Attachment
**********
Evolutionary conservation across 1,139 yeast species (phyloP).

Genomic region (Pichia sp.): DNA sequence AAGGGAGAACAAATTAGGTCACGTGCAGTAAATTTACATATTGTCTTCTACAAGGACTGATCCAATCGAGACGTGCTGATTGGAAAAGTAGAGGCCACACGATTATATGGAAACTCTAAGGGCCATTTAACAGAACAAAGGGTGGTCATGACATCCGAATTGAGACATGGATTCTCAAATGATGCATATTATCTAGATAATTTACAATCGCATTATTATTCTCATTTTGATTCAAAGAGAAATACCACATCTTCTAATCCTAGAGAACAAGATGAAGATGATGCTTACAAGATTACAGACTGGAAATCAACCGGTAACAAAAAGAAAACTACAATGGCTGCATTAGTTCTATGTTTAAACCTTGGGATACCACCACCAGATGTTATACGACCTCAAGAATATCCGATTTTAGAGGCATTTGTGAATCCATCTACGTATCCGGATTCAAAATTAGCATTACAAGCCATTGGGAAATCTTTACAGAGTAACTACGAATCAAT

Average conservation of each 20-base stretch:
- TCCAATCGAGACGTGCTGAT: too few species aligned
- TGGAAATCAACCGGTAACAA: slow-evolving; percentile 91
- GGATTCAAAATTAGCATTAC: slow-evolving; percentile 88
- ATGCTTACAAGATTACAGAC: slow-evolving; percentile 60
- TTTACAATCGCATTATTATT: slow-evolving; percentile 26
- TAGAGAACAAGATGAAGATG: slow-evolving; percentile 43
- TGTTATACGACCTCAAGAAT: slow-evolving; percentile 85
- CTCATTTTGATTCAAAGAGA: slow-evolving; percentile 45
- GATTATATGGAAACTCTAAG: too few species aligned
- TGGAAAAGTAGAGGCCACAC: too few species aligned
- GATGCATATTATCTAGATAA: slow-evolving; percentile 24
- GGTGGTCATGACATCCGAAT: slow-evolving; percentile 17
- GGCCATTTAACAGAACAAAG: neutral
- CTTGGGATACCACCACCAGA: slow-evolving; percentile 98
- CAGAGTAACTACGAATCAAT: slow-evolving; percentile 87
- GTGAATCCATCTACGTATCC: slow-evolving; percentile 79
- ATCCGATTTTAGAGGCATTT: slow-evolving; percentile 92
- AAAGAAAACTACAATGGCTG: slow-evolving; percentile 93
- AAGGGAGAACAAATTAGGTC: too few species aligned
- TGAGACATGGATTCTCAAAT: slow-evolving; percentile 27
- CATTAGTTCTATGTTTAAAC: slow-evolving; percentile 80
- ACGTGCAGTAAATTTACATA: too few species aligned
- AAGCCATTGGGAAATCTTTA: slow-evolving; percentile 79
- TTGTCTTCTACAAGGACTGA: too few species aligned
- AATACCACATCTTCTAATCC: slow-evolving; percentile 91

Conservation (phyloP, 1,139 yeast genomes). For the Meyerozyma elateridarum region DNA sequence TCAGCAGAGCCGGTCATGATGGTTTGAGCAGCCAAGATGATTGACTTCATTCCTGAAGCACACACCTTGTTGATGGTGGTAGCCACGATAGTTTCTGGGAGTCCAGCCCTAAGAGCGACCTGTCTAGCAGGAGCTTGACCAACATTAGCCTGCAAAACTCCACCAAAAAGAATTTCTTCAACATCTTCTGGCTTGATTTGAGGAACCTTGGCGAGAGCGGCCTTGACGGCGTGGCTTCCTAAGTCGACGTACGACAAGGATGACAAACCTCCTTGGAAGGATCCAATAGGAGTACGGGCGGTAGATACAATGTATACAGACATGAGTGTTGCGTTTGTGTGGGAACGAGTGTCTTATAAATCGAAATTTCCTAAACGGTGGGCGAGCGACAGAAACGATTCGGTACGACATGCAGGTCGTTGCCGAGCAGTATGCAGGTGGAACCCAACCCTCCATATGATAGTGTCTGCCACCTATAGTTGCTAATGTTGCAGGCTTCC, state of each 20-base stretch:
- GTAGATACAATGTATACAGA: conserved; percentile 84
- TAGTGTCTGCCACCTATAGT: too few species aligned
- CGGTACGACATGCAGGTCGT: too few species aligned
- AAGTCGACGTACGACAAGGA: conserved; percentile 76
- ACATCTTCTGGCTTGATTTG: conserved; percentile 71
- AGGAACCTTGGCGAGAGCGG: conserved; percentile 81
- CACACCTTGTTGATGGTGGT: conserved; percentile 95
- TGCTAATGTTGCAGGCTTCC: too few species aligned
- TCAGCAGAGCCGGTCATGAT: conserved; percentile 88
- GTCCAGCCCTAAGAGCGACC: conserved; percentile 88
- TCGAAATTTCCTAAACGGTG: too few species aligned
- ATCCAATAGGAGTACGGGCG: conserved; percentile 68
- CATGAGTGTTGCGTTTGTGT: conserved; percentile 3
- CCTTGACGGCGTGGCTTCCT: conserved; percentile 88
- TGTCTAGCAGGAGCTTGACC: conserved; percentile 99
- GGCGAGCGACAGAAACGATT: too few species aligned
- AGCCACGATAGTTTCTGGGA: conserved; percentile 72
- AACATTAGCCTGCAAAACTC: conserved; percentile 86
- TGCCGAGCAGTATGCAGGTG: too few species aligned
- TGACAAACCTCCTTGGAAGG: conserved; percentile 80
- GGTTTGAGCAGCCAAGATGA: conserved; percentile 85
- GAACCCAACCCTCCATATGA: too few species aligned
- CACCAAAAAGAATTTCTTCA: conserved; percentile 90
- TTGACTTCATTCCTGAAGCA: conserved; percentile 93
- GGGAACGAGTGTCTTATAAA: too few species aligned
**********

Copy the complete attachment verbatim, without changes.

Evolutionary conservation across 1,139 yeast species (phyloP).

Genomic region (Pichia sp.): DNA sequence AAGGGAGAACAAATTAGGTCACGTGCAGTAAATTTACATATTGTCTTCTACAAGGACTGATCCAATCGAGACGTGCTGATTGGAAAAGTAGAGGCCACACGATTATATGGAAACTCTAAGGGCCATTTAACAGAACAAAGGGTGGTCATGACATCCGAATTGAGACATGGATTCTCAAATGATGCATATTATCTAGATAATTTACAATCGCATTATTATTCTCATTTTGATTCAAAGAGAAATACCACATCTTCTAATCCTAGAGAACAAGATGAAGATGATGCTTACAAGATTACAGACTGGAAATCAACCGGTAACAAAAAGAAAACTACAATGGCTGCATTAGTTCTATGTTTAAACCTTGGGATACCACCACCAGATGTTATACGACCTCAAGAATATCCGATTTTAGAGGCATTTGTGAATCCATCTACGTATCCGGATTCAAAATTAGCATTACAAGCCATTGGGAAATCTTTACAGAGTAACTACGAATCAAT

Average conservation of each 20-base stretch:
- TCCAATCGAGACGTGCTGAT: too few species aligned
- TGGAAATCAACCGGTAACAA: slow-evolving; percentile 91
- GGATTCAAAATTAGCATTAC: slow-evolving; percentile 88
- ATGCTTACAAGATTACAGAC: slow-evolving; percentile 60
- TTTACAATCGCATTATTATT: slow-evolving; percentile 26
- TAGAGAACAAGATGAAGATG: slow-evolving; percentile 43
- TGTTATACGACCTCAAGAAT: slow-evolving; percentile 85
- CTCATTTTGATTCAAAGAGA: slow-evolving; percentile 45
- GATTATATGGAAACTCTAAG: too few species aligned
- TGGAAAAGTAGAGGCCACAC: too few species aligned
- GATGCATATTATCTAGATAA: slow-evolving; percentile 24
- GGTGGTCATGACATCCGAAT: slow-evolving; percentile 17
- GGCCATTTAACAGAACAAAG: neutral
- CTTGGGATACCACCACCAGA: slow-evolving; percentile 98
- CAGAGTAACTACGAATCAAT: slow-evolving; percentile 87
- GTGAATCCATCTACGTATCC: slow-evolving; percentile 79
- ATCCGATTTTAGAGGCATTT: slow-evolving; percentile 92
- AAAGAAAACTACAATGGCTG: slow-evolving; percentile 93
- AAGGGAGAACAAATTAGGTC: too few species aligned
- TGAGACATGGATTCTCAAAT: slow-evolving; percentile 27
- CATTAGTTCTATGTTTAAAC: slow-evolving; percentile 80
- ACGTGCAGTAAATTTACATA: too few species aligned
- AAGCCATTGGGAAATCTTTA: slow-evolving; percentile 79
- TTGTCTTCTACAAGGACTGA: too few species aligned
- AATACCACATCTTCTAATCC: slow-evolving; percentile 91

Conservation (phyloP, 1,139 yeast genomes). For the Meyerozyma elateridarum region DNA sequence TCAGCAGAGCCGGTCATGATGGTTTGAGCAGCCAAGATGATTGACTTCATTCCTGAAGCACACACCTTGTTGATGGTGGTAGCCACGATAGTTTCTGGGAGTCCAGCCCTAAGAGCGACCTGTCTAGCAGGAGCTTGACCAACATTAGCCTGCAAAACTCCACCAAAAAGAATTTCTTCAACATCTTCTGGCTTGATTTGAGGAACCTTGGCGAGAGCGGCCTTGACGGCGTGGCTTCCTAAGTCGACGTACGACAAGGATGACAAACCTCCTTGGAAGGATCCAATAGGAGTACGGGCGGTAGATACAATGTATACAGACATGAGTGTTGCGTTTGTGTGGGAACGAGTGTCTTATAAATCGAAATTTCCTAAACGGTGGGCGAGCGACAGAAACGATTCGGTACGACATGCAGGTCGTTGCCGAGCAGTATGCAGGTGGAACCCAACCCTCCATATGATAGTGTCTGCCACCTATAGTTGCTAATGTTGCAGGCTTCC, state of each 20-base stretch:
- GTAGATACAATGTATACAGA: conserved; percentile 84
- TAGTGTCTGCCACCTATAGT: too few species aligned
- CGGTACGACATGCAGGTCGT: too few species aligned
- AAGTCGACGTACGACAAGGA: conserved; percentile 76
- ACATCTTCTGGCTTGATTTG: conserved; percentile 71
- AGGAACCTTGGCGAGAGCGG: conserved; percentile 81
- CACACCTTGTTGATGGTGGT: conserved; percentile 95
- TGCTAATGTTGCAGGCTTCC: too few species aligned
- TCAGCAGAGCCGGTCATGAT: conserved; percentile 88
- GTCCAGCCCTAAGAGCGACC: conserved; percentile 88
- TCGAAATTTCCTAAACGGTG: too few species aligned
- ATCCAATAGGAGTACGGGCG: conserved; percentile 68
- CATGAGTGTTGCGTTTGTGT: conserved; percentile 3
- CCTTGACGGCGTGGCTTCCT: conserved; percentile 88
- TGTCTAGCAGGAGCTTGACC: conserved; percentile 99
- GGCGAGCGACAGAAACGATT: too few species aligned
- AGCCACGATAGTTTCTGGGA: conserved; percentile 72
- AACATTAGCCTGCAAAACTC: conserved; percentile 86
- TGCCGAGCAGTATGCAGGTG: too few species aligned
- TGACAAACCTCCTTGGAAGG: conserved; percentile 80
- GGTTTGAGCAGCCAAGATGA: conserved; percentile 85
- GAACCCAACCCTCCATATGA: too few species aligned
- CACCAAAAAGAATTTCTTCA: conserved; percentile 90
- TTGACTTCATTCCTGAAGCA: conserved; percentile 93
- GGGAACGAGTGTCTTATAAA: too few species aligned